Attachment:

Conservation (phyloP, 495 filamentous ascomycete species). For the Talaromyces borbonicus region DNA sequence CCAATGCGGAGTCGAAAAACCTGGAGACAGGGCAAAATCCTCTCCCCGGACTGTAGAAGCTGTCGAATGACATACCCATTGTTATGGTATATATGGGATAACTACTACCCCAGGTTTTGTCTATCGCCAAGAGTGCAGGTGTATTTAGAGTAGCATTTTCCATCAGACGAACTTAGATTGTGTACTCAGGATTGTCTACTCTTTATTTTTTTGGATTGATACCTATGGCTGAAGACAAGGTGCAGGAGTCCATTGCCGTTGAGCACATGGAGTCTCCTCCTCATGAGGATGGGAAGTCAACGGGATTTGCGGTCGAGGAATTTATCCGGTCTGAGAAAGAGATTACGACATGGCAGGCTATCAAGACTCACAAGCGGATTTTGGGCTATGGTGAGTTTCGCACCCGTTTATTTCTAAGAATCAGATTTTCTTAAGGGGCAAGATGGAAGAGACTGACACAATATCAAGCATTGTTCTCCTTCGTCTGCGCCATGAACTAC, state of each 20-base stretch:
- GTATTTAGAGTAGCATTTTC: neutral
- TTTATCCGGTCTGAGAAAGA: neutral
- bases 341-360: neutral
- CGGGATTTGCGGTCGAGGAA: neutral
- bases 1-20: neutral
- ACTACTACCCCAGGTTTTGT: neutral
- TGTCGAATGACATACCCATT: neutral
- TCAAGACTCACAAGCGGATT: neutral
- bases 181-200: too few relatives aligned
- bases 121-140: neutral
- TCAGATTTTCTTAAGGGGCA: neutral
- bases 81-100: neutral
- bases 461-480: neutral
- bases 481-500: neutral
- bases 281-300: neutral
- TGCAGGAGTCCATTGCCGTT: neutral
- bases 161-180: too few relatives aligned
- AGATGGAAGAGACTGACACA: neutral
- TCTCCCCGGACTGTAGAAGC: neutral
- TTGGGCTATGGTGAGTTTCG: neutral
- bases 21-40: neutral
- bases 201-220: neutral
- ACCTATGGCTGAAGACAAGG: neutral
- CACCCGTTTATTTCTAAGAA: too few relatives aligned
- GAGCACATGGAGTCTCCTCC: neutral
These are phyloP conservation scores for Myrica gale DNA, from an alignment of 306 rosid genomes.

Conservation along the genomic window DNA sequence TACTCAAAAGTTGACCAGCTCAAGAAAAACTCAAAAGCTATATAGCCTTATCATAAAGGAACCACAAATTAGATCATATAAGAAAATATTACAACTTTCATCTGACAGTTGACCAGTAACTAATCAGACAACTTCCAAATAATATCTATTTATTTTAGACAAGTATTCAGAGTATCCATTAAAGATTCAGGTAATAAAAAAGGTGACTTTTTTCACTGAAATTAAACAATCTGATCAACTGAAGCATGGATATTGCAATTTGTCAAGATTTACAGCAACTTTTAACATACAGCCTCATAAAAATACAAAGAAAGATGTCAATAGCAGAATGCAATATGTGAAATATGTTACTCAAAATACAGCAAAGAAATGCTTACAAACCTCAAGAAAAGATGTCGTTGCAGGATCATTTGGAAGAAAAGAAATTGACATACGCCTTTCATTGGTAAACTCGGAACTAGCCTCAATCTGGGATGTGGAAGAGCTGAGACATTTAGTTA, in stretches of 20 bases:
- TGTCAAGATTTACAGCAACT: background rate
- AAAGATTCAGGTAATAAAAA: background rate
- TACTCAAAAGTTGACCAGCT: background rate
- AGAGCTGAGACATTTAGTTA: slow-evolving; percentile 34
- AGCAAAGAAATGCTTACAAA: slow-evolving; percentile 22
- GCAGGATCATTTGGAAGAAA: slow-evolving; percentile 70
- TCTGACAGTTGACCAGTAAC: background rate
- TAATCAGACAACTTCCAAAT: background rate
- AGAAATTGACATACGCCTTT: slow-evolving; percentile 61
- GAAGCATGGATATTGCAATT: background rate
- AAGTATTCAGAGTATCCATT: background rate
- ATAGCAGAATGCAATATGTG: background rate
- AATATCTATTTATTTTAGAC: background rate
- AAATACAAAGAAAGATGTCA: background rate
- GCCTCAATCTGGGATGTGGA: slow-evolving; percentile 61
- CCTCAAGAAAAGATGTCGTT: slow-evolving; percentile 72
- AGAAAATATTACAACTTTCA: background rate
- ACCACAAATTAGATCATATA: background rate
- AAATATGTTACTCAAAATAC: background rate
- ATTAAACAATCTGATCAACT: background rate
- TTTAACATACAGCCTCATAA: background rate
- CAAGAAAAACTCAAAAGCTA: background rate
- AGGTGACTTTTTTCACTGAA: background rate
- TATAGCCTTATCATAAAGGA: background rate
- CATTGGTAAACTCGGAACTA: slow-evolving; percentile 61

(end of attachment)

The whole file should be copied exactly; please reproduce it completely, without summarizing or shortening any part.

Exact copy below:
Conservation (phyloP, 495 filamentous ascomycete species). For the Talaromyces borbonicus region DNA sequence CCAATGCGGAGTCGAAAAACCTGGAGACAGGGCAAAATCCTCTCCCCGGACTGTAGAAGCTGTCGAATGACATACCCATTGTTATGGTATATATGGGATAACTACTACCCCAGGTTTTGTCTATCGCCAAGAGTGCAGGTGTATTTAGAGTAGCATTTTCCATCAGACGAACTTAGATTGTGTACTCAGGATTGTCTACTCTTTATTTTTTTGGATTGATACCTATGGCTGAAGACAAGGTGCAGGAGTCCATTGCCGTTGAGCACATGGAGTCTCCTCCTCATGAGGATGGGAAGTCAACGGGATTTGCGGTCGAGGAATTTATCCGGTCTGAGAAAGAGATTACGACATGGCAGGCTATCAAGACTCACAAGCGGATTTTGGGCTATGGTGAGTTTCGCACCCGTTTATTTCTAAGAATCAGATTTTCTTAAGGGGCAAGATGGAAGAGACTGACACAATATCAAGCATTGTTCTCCTTCGTCTGCGCCATGAACTAC, state of each 20-base stretch:
- GTATTTAGAGTAGCATTTTC: neutral
- TTTATCCGGTCTGAGAAAGA: neutral
- bases 341-360: neutral
- CGGGATTTGCGGTCGAGGAA: neutral
- bases 1-20: neutral
- ACTACTACCCCAGGTTTTGT: neutral
- TGTCGAATGACATACCCATT: neutral
- TCAAGACTCACAAGCGGATT: neutral
- bases 181-200: too few relatives aligned
- bases 121-140: neutral
- TCAGATTTTCTTAAGGGGCA: neutral
- bases 81-100: neutral
- bases 461-480: neutral
- bases 481-500: neutral
- bases 281-300: neutral
- TGCAGGAGTCCATTGCCGTT: neutral
- bases 161-180: too few relatives aligned
- AGATGGAAGAGACTGACACA: neutral
- TCTCCCCGGACTGTAGAAGC: neutral
- TTGGGCTATGGTGAGTTTCG: neutral
- bases 21-40: neutral
- bases 201-220: neutral
- ACCTATGGCTGAAGACAAGG: neutral
- CACCCGTTTATTTCTAAGAA: too few relatives aligned
- GAGCACATGGAGTCTCCTCC: neutral
These are phyloP conservation scores for Myrica gale DNA, from an alignment of 306 rosid genomes.

Conservation along the genomic window DNA sequence TACTCAAAAGTTGACCAGCTCAAGAAAAACTCAAAAGCTATATAGCCTTATCATAAAGGAACCACAAATTAGATCATATAAGAAAATATTACAACTTTCATCTGACAGTTGACCAGTAACTAATCAGACAACTTCCAAATAATATCTATTTATTTTAGACAAGTATTCAGAGTATCCATTAAAGATTCAGGTAATAAAAAAGGTGACTTTTTTCACTGAAATTAAACAATCTGATCAACTGAAGCATGGATATTGCAATTTGTCAAGATTTACAGCAACTTTTAACATACAGCCTCATAAAAATACAAAGAAAGATGTCAATAGCAGAATGCAATATGTGAAATATGTTACTCAAAATACAGCAAAGAAATGCTTACAAACCTCAAGAAAAGATGTCGTTGCAGGATCATTTGGAAGAAAAGAAATTGACATACGCCTTTCATTGGTAAACTCGGAACTAGCCTCAATCTGGGATGTGGAAGAGCTGAGACATTTAGTTA, in stretches of 20 bases:
- TGTCAAGATTTACAGCAACT: background rate
- AAAGATTCAGGTAATAAAAA: background rate
- TACTCAAAAGTTGACCAGCT: background rate
- AGAGCTGAGACATTTAGTTA: slow-evolving; percentile 34
- AGCAAAGAAATGCTTACAAA: slow-evolving; percentile 22
- GCAGGATCATTTGGAAGAAA: slow-evolving; percentile 70
- TCTGACAGTTGACCAGTAAC: background rate
- TAATCAGACAACTTCCAAAT: background rate
- AGAAATTGACATACGCCTTT: slow-evolving; percentile 61
- GAAGCATGGATATTGCAATT: background rate
- AAGTATTCAGAGTATCCATT: background rate
- ATAGCAGAATGCAATATGTG: background rate
- AATATCTATTTATTTTAGAC: background rate
- AAATACAAAGAAAGATGTCA: background rate
- GCCTCAATCTGGGATGTGGA: slow-evolving; percentile 61
- CCTCAAGAAAAGATGTCGTT: slow-evolving; percentile 72
- AGAAAATATTACAACTTTCA: background rate
- ACCACAAATTAGATCATATA: background rate
- AAATATGTTACTCAAAATAC: background rate
- ATTAAACAATCTGATCAACT: background rate
- TTTAACATACAGCCTCATAA: background rate
- CAAGAAAAACTCAAAAGCTA: background rate
- AGGTGACTTTTTTCACTGAA: background rate
- TATAGCCTTATCATAAAGGA: background rate
- CATTGGTAAACTCGGAACTA: slow-evolving; percentile 61